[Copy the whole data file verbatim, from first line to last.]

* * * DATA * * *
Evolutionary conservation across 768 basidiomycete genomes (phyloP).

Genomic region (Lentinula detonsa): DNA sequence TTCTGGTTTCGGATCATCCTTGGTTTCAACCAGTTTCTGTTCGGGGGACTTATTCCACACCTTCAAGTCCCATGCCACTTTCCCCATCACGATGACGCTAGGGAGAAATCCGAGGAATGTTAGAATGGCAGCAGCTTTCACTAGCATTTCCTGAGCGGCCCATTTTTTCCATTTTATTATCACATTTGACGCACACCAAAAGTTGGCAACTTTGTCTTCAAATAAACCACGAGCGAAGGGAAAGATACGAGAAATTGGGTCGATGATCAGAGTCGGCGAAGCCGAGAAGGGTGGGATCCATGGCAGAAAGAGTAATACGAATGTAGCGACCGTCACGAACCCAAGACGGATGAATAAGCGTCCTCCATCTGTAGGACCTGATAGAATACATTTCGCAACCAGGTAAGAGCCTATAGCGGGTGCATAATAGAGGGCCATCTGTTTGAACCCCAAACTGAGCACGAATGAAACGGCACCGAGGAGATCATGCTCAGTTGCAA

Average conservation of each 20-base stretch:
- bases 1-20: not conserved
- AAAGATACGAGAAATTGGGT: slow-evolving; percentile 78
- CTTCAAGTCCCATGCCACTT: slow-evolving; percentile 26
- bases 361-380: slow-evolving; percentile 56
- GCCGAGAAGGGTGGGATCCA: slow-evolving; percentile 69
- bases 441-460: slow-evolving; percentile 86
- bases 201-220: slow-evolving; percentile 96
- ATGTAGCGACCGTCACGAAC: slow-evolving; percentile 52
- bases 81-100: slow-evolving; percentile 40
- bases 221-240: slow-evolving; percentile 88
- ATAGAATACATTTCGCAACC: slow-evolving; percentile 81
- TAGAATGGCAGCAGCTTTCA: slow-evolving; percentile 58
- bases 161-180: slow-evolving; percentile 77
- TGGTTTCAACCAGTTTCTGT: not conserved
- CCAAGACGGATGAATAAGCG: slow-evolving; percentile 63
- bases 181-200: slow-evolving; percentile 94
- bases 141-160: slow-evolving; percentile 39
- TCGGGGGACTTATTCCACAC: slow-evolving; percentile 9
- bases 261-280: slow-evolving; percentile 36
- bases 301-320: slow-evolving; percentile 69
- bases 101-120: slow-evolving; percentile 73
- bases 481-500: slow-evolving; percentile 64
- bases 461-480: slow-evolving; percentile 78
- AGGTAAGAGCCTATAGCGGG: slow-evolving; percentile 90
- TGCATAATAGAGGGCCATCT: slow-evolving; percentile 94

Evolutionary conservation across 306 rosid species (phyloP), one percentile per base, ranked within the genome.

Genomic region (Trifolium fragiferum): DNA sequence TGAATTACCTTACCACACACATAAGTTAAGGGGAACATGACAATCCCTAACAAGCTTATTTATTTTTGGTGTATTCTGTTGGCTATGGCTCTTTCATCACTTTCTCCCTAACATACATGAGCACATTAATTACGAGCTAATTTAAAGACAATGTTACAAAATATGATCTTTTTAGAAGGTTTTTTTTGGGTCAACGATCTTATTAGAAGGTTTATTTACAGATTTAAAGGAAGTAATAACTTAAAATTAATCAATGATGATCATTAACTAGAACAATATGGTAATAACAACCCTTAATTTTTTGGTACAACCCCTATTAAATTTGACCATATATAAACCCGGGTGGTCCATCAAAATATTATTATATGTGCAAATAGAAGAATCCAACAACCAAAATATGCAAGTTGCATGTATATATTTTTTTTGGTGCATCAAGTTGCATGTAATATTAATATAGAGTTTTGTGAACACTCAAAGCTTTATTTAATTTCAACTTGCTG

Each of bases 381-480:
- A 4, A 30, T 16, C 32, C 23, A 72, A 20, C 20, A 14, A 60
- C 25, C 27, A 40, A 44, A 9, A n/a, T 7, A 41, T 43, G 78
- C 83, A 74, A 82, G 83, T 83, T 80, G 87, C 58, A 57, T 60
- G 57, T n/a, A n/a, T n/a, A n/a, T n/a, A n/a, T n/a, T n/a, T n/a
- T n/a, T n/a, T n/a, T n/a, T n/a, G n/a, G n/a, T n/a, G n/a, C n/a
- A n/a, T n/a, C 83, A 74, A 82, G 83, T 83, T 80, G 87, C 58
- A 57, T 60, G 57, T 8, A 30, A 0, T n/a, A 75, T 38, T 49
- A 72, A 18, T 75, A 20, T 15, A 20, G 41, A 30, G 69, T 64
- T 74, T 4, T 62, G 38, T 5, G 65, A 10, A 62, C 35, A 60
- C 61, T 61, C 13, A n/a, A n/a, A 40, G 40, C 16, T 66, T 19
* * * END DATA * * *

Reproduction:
Evolutionary conservation across 768 basidiomycete genomes (phyloP).

Genomic region (Lentinula detonsa): DNA sequence TTCTGGTTTCGGATCATCCTTGGTTTCAACCAGTTTCTGTTCGGGGGACTTATTCCACACCTTCAAGTCCCATGCCACTTTCCCCATCACGATGACGCTAGGGAGAAATCCGAGGAATGTTAGAATGGCAGCAGCTTTCACTAGCATTTCCTGAGCGGCCCATTTTTTCCATTTTATTATCACATTTGACGCACACCAAAAGTTGGCAACTTTGTCTTCAAATAAACCACGAGCGAAGGGAAAGATACGAGAAATTGGGTCGATGATCAGAGTCGGCGAAGCCGAGAAGGGTGGGATCCATGGCAGAAAGAGTAATACGAATGTAGCGACCGTCACGAACCCAAGACGGATGAATAAGCGTCCTCCATCTGTAGGACCTGATAGAATACATTTCGCAACCAGGTAAGAGCCTATAGCGGGTGCATAATAGAGGGCCATCTGTTTGAACCCCAAACTGAGCACGAATGAAACGGCACCGAGGAGATCATGCTCAGTTGCAA

Average conservation of each 20-base stretch:
- bases 1-20: not conserved
- AAAGATACGAGAAATTGGGT: slow-evolving; percentile 78
- CTTCAAGTCCCATGCCACTT: slow-evolving; percentile 26
- bases 361-380: slow-evolving; percentile 56
- GCCGAGAAGGGTGGGATCCA: slow-evolving; percentile 69
- bases 441-460: slow-evolving; percentile 86
- bases 201-220: slow-evolving; percentile 96
- ATGTAGCGACCGTCACGAAC: slow-evolving; percentile 52
- bases 81-100: slow-evolving; percentile 40
- bases 221-240: slow-evolving; percentile 88
- ATAGAATACATTTCGCAACC: slow-evolving; percentile 81
- TAGAATGGCAGCAGCTTTCA: slow-evolving; percentile 58
- bases 161-180: slow-evolving; percentile 77
- TGGTTTCAACCAGTTTCTGT: not conserved
- CCAAGACGGATGAATAAGCG: slow-evolving; percentile 63
- bases 181-200: slow-evolving; percentile 94
- bases 141-160: slow-evolving; percentile 39
- TCGGGGGACTTATTCCACAC: slow-evolving; percentile 9
- bases 261-280: slow-evolving; percentile 36
- bases 301-320: slow-evolving; percentile 69
- bases 101-120: slow-evolving; percentile 73
- bases 481-500: slow-evolving; percentile 64
- bases 461-480: slow-evolving; percentile 78
- AGGTAAGAGCCTATAGCGGG: slow-evolving; percentile 90
- TGCATAATAGAGGGCCATCT: slow-evolving; percentile 94

Evolutionary conservation across 306 rosid species (phyloP), one percentile per base, ranked within the genome.

Genomic region (Trifolium fragiferum): DNA sequence TGAATTACCTTACCACACACATAAGTTAAGGGGAACATGACAATCCCTAACAAGCTTATTTATTTTTGGTGTATTCTGTTGGCTATGGCTCTTTCATCACTTTCTCCCTAACATACATGAGCACATTAATTACGAGCTAATTTAAAGACAATGTTACAAAATATGATCTTTTTAGAAGGTTTTTTTTGGGTCAACGATCTTATTAGAAGGTTTATTTACAGATTTAAAGGAAGTAATAACTTAAAATTAATCAATGATGATCATTAACTAGAACAATATGGTAATAACAACCCTTAATTTTTTGGTACAACCCCTATTAAATTTGACCATATATAAACCCGGGTGGTCCATCAAAATATTATTATATGTGCAAATAGAAGAATCCAACAACCAAAATATGCAAGTTGCATGTATATATTTTTTTTGGTGCATCAAGTTGCATGTAATATTAATATAGAGTTTTGTGAACACTCAAAGCTTTATTTAATTTCAACTTGCTG

Each of bases 381-480:
- A 4, A 30, T 16, C 32, C 23, A 72, A 20, C 20, A 14, A 60
- C 25, C 27, A 40, A 44, A 9, A n/a, T 7, A 41, T 43, G 78
- C 83, A 74, A 82, G 83, T 83, T 80, G 87, C 58, A 57, T 60
- G 57, T n/a, A n/a, T n/a, A n/a, T n/a, A n/a, T n/a, T n/a, T n/a
- T n/a, T n/a, T n/a, T n/a, T n/a, G n/a, G n/a, T n/a, G n/a, C n/a
- A n/a, T n/a, C 83, A 74, A 82, G 83, T 83, T 80, G 87, C 58
- A 57, T 60, G 57, T 8, A 30, A 0, T n/a, A 75, T 38, T 49
- A 72, A 18, T 75, A 20, T 15, A 20, G 41, A 30, G 69, T 64
- T 74, T 4, T 62, G 38, T 5, G 65, A 10, A 62, C 35, A 60
- C 61, T 61, C 13, A n/a, A n/a, A 40, G 40, C 16, T 66, T 19